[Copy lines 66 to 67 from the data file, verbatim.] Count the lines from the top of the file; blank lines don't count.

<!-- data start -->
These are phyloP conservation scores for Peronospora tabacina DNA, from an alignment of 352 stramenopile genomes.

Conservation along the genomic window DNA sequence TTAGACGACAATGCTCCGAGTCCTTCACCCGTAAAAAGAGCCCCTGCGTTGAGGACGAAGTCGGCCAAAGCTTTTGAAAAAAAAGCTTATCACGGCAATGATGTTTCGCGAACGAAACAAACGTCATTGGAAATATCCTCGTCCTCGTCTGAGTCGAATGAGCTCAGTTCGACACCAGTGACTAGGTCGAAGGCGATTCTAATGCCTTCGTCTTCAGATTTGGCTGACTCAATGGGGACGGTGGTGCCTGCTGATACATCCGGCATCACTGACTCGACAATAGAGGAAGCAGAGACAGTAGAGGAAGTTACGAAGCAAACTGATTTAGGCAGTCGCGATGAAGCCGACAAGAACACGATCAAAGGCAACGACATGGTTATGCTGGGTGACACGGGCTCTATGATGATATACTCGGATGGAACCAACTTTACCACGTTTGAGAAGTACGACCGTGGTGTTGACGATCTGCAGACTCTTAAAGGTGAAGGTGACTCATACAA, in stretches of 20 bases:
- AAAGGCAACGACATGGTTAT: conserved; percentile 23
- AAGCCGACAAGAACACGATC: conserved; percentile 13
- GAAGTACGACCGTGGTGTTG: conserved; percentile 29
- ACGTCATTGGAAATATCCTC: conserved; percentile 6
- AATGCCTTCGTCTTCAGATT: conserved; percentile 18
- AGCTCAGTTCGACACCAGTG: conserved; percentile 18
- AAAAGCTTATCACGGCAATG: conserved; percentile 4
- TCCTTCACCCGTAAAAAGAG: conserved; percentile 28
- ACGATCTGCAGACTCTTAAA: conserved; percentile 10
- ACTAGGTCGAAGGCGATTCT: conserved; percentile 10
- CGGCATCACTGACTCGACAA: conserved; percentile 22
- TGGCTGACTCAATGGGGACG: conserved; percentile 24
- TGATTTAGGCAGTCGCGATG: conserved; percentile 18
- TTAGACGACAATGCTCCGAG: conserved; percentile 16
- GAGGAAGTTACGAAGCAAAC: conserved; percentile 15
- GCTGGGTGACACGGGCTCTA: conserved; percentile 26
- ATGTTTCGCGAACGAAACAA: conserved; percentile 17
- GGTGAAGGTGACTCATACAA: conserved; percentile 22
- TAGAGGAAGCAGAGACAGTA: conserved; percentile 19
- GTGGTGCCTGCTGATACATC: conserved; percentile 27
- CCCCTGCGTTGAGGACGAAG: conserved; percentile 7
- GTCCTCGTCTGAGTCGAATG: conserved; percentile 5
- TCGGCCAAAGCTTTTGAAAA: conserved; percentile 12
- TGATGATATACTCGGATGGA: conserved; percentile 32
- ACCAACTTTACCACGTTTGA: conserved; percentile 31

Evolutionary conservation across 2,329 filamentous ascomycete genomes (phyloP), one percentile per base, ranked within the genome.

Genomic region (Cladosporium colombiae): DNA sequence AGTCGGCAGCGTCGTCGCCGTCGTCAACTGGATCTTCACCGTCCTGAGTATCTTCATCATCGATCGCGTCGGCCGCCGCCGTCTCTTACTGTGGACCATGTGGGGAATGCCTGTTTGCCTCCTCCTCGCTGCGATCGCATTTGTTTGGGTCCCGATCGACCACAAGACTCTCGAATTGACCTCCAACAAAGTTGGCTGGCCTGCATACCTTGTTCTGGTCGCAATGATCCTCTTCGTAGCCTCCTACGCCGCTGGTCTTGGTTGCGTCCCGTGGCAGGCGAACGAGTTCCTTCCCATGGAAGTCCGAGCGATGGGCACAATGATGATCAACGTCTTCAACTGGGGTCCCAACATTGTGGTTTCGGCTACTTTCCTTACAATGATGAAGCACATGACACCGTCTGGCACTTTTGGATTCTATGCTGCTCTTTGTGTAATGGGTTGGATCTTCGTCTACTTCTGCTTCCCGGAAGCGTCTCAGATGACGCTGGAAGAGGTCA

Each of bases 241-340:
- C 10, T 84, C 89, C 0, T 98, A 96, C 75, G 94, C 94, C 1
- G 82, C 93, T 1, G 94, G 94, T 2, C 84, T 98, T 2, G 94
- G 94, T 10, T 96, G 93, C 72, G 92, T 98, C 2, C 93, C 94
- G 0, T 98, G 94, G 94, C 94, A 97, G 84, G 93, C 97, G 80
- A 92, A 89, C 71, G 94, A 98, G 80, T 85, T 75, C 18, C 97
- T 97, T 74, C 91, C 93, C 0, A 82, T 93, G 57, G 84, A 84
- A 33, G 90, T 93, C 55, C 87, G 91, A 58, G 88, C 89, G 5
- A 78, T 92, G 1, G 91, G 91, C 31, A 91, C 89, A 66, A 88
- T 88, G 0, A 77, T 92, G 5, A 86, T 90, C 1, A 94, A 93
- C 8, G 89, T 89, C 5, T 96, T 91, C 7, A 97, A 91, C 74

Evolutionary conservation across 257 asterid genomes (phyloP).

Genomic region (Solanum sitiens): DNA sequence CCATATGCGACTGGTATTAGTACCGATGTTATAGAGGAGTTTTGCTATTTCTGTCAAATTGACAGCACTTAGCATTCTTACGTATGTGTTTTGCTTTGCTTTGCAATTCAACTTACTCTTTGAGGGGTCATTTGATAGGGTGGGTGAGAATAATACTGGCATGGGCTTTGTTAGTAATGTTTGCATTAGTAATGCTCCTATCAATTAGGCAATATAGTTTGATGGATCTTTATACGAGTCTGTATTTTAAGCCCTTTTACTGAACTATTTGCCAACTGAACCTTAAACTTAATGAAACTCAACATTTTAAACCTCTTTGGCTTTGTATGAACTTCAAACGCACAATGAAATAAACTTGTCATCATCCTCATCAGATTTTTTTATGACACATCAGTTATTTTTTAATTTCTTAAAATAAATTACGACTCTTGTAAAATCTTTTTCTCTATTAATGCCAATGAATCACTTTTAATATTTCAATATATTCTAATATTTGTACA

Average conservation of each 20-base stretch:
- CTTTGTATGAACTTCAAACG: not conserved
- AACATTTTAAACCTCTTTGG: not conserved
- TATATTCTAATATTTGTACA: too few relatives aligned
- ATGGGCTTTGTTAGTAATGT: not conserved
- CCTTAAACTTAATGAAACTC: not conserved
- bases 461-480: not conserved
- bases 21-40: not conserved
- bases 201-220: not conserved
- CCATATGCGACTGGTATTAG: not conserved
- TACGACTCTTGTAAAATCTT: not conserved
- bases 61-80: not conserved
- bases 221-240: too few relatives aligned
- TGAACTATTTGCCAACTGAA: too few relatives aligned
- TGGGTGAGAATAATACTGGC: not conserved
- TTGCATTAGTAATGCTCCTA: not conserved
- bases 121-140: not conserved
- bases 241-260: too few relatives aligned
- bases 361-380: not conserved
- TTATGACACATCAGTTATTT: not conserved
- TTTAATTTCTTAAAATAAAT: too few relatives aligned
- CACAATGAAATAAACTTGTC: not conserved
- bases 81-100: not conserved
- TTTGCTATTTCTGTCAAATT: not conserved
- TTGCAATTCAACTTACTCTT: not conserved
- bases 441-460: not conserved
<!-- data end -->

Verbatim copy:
- TTTGCTATTTCTGTCAAATT: not conserved
- TTGCAATTCAACTTACTCTT: not conserved